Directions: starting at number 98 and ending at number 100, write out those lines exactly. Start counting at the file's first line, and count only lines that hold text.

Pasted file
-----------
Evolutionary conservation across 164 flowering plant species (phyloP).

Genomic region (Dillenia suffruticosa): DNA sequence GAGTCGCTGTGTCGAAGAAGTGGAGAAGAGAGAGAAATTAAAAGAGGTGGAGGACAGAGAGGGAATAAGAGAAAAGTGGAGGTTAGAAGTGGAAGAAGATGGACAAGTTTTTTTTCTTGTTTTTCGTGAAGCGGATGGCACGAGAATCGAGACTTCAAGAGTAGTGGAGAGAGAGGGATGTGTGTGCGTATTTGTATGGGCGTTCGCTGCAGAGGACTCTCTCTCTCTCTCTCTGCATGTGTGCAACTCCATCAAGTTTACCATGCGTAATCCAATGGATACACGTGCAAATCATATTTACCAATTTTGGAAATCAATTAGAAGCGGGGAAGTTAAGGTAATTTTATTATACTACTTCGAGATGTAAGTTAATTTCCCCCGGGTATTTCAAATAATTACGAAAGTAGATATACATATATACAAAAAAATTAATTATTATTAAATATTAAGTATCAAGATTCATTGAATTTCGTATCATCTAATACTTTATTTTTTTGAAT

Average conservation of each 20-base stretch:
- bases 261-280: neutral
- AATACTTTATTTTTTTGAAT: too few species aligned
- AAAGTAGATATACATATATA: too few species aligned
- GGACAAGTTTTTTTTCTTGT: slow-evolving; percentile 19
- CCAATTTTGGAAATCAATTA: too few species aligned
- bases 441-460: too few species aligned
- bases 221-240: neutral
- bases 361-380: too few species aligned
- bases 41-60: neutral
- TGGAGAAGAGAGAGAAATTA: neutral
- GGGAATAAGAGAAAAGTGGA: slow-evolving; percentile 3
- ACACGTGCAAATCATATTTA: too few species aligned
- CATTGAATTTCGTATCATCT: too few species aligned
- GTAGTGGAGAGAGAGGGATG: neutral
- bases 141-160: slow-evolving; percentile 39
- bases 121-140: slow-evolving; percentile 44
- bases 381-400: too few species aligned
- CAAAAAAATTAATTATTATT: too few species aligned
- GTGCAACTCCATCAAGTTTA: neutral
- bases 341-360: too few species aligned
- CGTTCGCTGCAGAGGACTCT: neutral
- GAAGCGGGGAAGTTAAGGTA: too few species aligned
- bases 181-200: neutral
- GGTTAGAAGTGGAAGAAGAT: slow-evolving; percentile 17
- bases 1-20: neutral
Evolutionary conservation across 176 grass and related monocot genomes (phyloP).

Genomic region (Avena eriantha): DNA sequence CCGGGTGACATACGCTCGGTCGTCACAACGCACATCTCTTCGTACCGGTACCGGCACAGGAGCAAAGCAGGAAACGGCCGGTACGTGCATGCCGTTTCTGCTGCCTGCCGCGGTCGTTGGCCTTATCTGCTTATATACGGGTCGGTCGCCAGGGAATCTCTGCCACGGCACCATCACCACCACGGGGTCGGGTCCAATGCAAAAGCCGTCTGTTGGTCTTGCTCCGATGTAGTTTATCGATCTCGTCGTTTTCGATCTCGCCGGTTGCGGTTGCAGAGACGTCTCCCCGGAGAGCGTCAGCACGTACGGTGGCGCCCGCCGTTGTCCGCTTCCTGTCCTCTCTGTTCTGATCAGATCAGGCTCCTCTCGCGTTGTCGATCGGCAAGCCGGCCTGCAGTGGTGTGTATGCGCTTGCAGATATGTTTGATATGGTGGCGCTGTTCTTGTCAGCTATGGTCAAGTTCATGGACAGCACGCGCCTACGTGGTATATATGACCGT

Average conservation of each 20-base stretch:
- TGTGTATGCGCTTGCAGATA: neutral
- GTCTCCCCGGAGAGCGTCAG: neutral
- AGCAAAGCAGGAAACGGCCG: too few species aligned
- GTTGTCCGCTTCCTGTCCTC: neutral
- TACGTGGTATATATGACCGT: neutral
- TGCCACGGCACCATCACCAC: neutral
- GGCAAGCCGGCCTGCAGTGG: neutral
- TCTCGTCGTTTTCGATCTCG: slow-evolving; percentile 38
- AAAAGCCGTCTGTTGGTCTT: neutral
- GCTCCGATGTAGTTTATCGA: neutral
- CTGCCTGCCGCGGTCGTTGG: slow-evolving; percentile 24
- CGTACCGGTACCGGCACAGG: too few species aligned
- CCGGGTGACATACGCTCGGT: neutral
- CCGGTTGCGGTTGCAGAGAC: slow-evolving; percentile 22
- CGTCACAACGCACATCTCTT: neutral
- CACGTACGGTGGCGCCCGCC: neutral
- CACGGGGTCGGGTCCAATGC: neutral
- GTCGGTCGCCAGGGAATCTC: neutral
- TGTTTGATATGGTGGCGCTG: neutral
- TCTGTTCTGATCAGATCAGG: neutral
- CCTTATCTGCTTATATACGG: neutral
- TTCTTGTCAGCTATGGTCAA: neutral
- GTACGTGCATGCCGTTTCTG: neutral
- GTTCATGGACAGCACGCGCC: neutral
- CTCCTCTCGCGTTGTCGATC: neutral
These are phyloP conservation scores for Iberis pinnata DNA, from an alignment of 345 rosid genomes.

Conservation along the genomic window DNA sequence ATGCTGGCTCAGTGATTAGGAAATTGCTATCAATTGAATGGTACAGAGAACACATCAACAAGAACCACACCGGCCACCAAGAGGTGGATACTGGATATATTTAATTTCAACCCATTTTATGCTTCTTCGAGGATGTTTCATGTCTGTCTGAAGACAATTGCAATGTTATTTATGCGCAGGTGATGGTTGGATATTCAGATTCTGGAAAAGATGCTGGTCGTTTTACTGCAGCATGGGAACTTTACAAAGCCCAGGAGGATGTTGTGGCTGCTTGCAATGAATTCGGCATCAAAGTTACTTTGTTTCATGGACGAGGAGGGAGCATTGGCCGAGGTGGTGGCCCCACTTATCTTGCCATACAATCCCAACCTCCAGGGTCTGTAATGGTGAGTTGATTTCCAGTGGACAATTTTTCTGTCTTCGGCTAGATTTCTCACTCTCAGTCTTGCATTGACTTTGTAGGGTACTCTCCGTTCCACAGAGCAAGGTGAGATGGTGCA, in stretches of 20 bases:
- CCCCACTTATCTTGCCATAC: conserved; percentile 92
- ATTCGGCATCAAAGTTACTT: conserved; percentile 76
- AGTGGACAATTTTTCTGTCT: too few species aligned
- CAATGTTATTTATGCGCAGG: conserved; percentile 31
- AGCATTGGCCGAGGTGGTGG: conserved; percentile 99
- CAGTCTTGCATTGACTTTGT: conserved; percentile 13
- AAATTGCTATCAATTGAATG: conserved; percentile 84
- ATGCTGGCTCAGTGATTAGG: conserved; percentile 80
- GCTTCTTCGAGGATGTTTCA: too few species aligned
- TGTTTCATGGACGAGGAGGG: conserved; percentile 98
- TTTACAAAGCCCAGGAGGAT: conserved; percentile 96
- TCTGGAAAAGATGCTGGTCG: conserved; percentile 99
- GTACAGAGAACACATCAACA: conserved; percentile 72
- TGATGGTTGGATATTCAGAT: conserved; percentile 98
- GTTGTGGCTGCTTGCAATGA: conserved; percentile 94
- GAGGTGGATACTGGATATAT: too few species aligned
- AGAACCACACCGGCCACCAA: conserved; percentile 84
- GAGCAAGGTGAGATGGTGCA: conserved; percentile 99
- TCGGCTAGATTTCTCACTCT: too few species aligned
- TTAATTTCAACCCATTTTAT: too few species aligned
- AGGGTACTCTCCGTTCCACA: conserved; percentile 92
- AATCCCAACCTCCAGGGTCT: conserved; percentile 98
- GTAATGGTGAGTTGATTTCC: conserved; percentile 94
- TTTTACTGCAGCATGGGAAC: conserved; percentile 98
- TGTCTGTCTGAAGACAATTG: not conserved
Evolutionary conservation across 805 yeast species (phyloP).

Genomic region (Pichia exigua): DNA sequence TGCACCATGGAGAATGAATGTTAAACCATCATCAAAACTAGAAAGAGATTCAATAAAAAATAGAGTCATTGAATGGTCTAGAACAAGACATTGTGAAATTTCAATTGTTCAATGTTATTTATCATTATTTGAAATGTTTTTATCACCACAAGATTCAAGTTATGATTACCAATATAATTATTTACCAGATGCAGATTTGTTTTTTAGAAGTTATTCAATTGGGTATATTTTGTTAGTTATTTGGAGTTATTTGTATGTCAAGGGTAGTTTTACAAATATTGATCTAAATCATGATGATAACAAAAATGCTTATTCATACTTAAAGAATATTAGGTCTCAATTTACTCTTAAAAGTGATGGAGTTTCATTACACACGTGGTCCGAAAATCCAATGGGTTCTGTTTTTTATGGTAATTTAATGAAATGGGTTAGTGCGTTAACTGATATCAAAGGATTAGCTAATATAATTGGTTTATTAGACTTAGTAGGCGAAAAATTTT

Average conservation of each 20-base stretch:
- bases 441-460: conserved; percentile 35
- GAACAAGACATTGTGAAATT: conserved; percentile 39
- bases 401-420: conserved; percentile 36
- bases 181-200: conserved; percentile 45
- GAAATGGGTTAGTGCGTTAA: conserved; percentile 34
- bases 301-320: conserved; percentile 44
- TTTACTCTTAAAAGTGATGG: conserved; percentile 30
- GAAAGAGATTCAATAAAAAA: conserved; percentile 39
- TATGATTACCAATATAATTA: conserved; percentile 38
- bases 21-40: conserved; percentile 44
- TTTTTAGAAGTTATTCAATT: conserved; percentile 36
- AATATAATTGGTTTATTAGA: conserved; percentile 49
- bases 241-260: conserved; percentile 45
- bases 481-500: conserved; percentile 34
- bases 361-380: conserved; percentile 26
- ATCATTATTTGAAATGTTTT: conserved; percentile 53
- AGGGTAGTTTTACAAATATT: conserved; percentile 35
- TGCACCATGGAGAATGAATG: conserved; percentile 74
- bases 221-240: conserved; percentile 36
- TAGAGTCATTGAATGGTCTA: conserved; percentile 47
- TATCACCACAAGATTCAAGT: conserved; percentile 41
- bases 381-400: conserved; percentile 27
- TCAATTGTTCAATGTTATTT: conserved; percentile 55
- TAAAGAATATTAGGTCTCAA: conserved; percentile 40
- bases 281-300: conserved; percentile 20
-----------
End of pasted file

- AATATAATTGGTTTATTAGA: conserved; percentile 49
- bases 241-260: conserved; percentile 45
- bases 481-500: conserved; percentile 34